Health Benefits of Cherries
| 3 min read
Summer in Michigan means there is a buffet of delicious fruits at our fingertips. Farmers markets, the produce section at your local grocery store and even the roadside stands that dot our growing regions are overflowing with berries, peaches – and gorgeous cherries. Whether you like them sweet or tart, these jewel-colored fruits are delicious to eat fresh and can be used dried or frozen year-round. But if your relationship with cherries can best be described as a couple slices of cherry pie and a few occasional handfuls of fresh cherries throughout the year, it might be time for you to up your nutritional game with these little gems. Here’s a quick look at the health benefits of cherries.
Despite their petite size, cherries offer a mountain of health benefits. Eating them whole gives your body a burst of vitamins and those all-important antioxidants. But there’s also been a trend toward concentrated cherry juice as a year-round health drink. Here are some cherry highlights to remember:
Cherries protect your heart
Move over, bananas. It turns out that cherries have lots of potassium, which is important to keeping our hearts healthy. Just a cup of fresh sweet cherries will give you about 10% of your daily recommended amount of potassium, according to this study. This essential mineral is needed to regulate our heartbeat, our blood pressure, and even help our body get rid of too much sodium. In this way, cherries can help keep the heart healthy and help protect it from heart disease.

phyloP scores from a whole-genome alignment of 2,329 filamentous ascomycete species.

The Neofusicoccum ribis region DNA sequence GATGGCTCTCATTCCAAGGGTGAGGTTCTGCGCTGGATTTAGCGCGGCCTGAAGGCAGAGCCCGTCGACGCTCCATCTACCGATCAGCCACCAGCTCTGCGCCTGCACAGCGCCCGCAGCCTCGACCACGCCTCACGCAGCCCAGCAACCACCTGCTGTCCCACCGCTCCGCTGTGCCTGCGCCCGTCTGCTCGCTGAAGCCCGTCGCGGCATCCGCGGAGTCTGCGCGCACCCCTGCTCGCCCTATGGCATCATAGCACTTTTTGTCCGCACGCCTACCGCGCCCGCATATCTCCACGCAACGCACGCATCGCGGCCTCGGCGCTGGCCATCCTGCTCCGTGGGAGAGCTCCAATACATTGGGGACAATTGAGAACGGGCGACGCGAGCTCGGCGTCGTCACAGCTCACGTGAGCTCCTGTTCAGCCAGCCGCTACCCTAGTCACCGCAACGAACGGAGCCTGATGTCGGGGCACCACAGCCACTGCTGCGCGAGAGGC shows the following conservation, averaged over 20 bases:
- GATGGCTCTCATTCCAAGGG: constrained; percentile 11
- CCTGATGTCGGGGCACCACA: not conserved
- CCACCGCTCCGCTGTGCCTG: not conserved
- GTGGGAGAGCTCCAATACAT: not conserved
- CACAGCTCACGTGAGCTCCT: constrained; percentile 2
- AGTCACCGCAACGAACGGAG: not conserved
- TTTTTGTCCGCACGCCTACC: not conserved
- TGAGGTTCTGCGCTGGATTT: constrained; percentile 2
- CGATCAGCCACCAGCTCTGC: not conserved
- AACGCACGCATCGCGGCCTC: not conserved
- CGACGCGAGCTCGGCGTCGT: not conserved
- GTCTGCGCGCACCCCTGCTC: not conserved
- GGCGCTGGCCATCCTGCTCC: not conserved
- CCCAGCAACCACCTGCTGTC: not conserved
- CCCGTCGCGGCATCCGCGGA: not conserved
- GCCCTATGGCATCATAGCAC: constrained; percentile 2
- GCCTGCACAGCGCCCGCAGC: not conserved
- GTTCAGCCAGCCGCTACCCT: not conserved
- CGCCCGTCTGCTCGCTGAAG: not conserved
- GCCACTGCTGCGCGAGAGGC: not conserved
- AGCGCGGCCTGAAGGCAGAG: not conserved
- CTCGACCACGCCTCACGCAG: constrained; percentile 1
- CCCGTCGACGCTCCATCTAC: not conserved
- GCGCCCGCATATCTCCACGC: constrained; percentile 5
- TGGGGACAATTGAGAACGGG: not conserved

Cherries are packed with not only antioxidant compounds that can help protect and repair our cells, but these fruits also have anti-inflammatory properties that help protect our bodies from chronic disease. When it comes to these good-for-your compounds, research has shown that tart cherries have a slight edge over their sweet cousins. This is good for year-round cherry eaters, as it’s been shown that these disease-fighting properties stay with the cherries whether they are dried, frozen or otherwise processed.
A cup of pitted cherries can provide a quick, healthy boost to your daily diet, research shows. Let’s say you snag a couple handfuls of sweet cherries – and carefully avoid the hard little pits. (There is a reason these are called stone fruits!) Here’s what you are giving your body:
- 2 grams of protein
- 3 grams of fiber
- 18% of your daily value of Vitamin C
- 10% of your daily value of potassium
- About 100 calories
Why are elite long-distance runners and cyclists reaching for tart cherry juice or cherry products when they’re done with a training session? Studies have shown the plant compounds, especially in tart cherries, may help ease muscle pain after workouts and also reduce any inflammation. Cyclists and marathoners were looked at specifically, but these results would also apply to anyone who does tough workouts and wants to help their muscles recover faster.
Cherries may also help you get a more restful sleep. It’s largely because they contain melatonin, a substance that helps your body regulate its daily wake/sleep cycle. A small randomized controlled trial showed that drinking tart cherry juice increases the body’s melatonin levels and offers not only longer sleep times, but better quality sleep.
So if you’re looking for an easy, delicious health boost, these little fruits might be the cherry on top of your meal prep list.
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